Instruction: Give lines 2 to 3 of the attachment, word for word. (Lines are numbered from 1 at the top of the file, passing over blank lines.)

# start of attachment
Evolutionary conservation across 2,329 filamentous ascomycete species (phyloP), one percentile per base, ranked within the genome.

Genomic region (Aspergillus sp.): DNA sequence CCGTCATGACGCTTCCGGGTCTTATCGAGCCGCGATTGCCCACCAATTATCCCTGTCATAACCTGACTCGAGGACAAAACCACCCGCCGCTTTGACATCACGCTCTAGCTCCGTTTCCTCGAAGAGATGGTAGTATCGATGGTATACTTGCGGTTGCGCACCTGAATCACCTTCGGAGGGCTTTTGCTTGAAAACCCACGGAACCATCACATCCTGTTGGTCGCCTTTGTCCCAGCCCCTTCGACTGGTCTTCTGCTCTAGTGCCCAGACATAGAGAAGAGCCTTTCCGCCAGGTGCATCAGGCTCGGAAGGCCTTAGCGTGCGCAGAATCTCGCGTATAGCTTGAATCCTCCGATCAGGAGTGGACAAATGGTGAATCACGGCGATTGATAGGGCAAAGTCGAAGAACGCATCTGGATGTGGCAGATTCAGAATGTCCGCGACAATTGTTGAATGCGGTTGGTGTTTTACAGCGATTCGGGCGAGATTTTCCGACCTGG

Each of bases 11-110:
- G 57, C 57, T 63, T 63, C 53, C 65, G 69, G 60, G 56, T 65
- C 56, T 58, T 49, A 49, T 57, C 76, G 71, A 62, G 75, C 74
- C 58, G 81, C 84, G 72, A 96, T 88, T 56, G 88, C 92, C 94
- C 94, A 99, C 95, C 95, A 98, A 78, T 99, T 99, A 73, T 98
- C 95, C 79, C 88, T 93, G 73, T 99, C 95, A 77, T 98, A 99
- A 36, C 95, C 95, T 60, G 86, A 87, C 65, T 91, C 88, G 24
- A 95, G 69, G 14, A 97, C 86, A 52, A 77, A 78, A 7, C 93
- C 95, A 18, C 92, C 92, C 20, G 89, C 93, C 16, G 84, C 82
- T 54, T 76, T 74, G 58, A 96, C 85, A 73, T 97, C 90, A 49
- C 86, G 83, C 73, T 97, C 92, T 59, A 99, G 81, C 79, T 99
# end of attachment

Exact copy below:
Genomic region (Aspergillus sp.): DNA sequence CCGTCATGACGCTTCCGGGTCTTATCGAGCCGCGATTGCCCACCAATTATCCCTGTCATAACCTGACTCGAGGACAAAACCACCCGCCGCTTTGACATCACGCTCTAGCTCCGTTTCCTCGAAGAGATGGTAGTATCGATGGTATACTTGCGGTTGCGCACCTGAATCACCTTCGGAGGGCTTTTGCTTGAAAACCCACGGAACCATCACATCCTGTTGGTCGCCTTTGTCCCAGCCCCTTCGACTGGTCTTCTGCTCTAGTGCCCAGACATAGAGAAGAGCCTTTCCGCCAGGTGCATCAGGCTCGGAAGGCCTTAGCGTGCGCAGAATCTCGCGTATAGCTTGAATCCTCCGATCAGGAGTGGACAAATGGTGAATCACGGCGATTGATAGGGCAAAGTCGAAGAACGCATCTGGATGTGGCAGATTCAGAATGTCCGCGACAATTGTTGAATGCGGTTGGTGTTTTACAGCGATTCGGGCGAGATTTTCCGACCTGG

Each of bases 11-110: